“The reproductive endocrinologist suggested we try donor sperm,” says Jason. “This was something that had never crossed our minds. Maybe we would consider it later, but we hadn’t even tried with my sperm yet. This meeting scared us off completely. The process seemed so complicated and involved taking so many drugs, it just didn’t seem natural. Of course, Judith would take the brunt of the treatment, but did I really want her to have to go through all of that?”
The fact that the couple knew absolutely nothing about IVF, ICSI, or any infertility treatments made the entire process a nightmare. “We had both heard about test tube babies, but it was such a random, sci-fi -type concept that neither of us grasped what was involved.” The Browns decided to keep trying on their
own. They were just getting started in their careers, making decent money, traveling, and enjoying their freedom. They figured, Maybe we aren’t ready.
Their attempts to conceive led to more frustration. “It didn’t consume our lives, but it was always there, hanging over us,” says Jason. “Judith just got tired of getting excited every time her cycle was late, only to be disappointed in the end.” She adds: “We had pretty much accepted that we could possibly grow old
together, just the two of us.”
After three more years, Judith, an engineer, extensively researched infertility procedures so that she could understand the risks. Then she pushed to undergo the IVF with ICSI procedure, which in the end would cost about $20,000.
Judith responded well to the fertility medications. The doctor retrieved about 20 eggs. In the Browns’ case, Jason provided sperm on several occasions leading up to the egg retrieval to make sure there would be enough. The “backup” sperm was frozen and stored for potential future use. Once Judith’s eggs were retrieved, a needle was used to manually inject Jason’s sperm into each mature egg.
“After the ICSI, we waited for the eggs to fertilize,” says Jason. “I started to get excited, thinking about the possibility of being a father, something I never thought would happen.” So after years of coming around to this optimistic thinking, it was traumatic when the first round did not work for the Browns.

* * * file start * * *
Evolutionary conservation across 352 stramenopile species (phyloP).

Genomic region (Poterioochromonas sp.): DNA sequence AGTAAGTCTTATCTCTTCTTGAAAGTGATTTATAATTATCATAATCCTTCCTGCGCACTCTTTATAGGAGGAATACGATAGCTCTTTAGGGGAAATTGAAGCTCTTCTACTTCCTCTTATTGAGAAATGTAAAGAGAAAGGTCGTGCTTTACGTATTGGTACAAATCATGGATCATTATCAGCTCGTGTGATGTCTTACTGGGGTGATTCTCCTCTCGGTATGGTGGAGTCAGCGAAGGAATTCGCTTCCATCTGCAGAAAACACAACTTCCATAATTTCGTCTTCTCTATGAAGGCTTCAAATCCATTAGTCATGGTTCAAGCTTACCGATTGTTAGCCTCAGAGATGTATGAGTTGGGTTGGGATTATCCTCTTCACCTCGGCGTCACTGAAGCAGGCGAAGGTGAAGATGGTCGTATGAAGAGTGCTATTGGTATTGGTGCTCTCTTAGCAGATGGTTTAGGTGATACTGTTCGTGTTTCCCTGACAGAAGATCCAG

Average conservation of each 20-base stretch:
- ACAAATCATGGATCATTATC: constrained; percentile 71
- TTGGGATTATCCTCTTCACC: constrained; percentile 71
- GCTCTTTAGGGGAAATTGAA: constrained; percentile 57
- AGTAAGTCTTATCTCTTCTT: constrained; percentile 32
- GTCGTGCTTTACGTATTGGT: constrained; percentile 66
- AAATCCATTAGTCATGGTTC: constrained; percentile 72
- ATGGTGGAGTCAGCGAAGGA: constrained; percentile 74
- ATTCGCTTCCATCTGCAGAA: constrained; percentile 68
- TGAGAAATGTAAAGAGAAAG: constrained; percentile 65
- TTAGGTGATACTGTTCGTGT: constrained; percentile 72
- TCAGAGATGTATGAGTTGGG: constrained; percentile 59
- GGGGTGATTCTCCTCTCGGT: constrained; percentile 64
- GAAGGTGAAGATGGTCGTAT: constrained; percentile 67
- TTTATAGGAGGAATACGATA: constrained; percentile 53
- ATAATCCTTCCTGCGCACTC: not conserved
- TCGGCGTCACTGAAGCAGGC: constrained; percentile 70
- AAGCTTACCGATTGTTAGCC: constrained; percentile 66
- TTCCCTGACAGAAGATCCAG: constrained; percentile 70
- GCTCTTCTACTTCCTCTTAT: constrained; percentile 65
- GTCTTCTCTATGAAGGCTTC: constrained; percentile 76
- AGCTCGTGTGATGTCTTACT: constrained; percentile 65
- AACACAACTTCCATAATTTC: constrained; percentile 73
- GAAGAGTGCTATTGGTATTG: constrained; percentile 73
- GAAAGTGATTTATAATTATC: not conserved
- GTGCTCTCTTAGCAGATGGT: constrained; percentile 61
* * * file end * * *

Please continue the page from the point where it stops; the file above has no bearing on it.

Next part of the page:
“This was one of the most miserable times in both of our lives,” says Jason. “Words just can’t describe the pain that we felt after this [unsuccessful] cycle. We blamed ourselves. We blamed the [reproductive endocrinologist]. Then we just felt sorry for ourselves. We tried to be strong for each other, not wanting to cry and mope around because it would just bring the other down. The only thing I could think about was comforting my wife. I felt that the burden was always on me. She could have children. I was the problem. Privately, I wished that we had never done it. The process was way worse than I thought it would be. I had to give Judith daily shots several times a day and watch her be miserable, and also deal with her mood changes without adding to the problem. I couldn’t understand how people did this.”
“I don’t think I ever blamed Jason, but I wish I could say that I never got upset about it during our journey,” Judith admits. “I wondered if I should have married him at all knowing how important having a family was to me. At the same time, I couldn’t make him feel inadequate for something he had no control over. I could never see him as ‘less,’ but it was diffi cult getting him to see that I didn’t blame him. I was just hurting for us both.”
Six months later, the couple tried a second time via a frozen embryo transfer (FET) using embryos from their original ICSI procedure. This process was significantly less stressful than the cycle where “fresh” embryos are used. Judith did not have to take nearly as many drugs, and Jason didn’t have to do anything but offer support. This resulted in the birth of their daughter in 2008.
“Imagine holding something that you believed you would never have. How do you describe that feeling? Blessed. Amazed,” says Jason, who believes that this journey kept him and his wife together.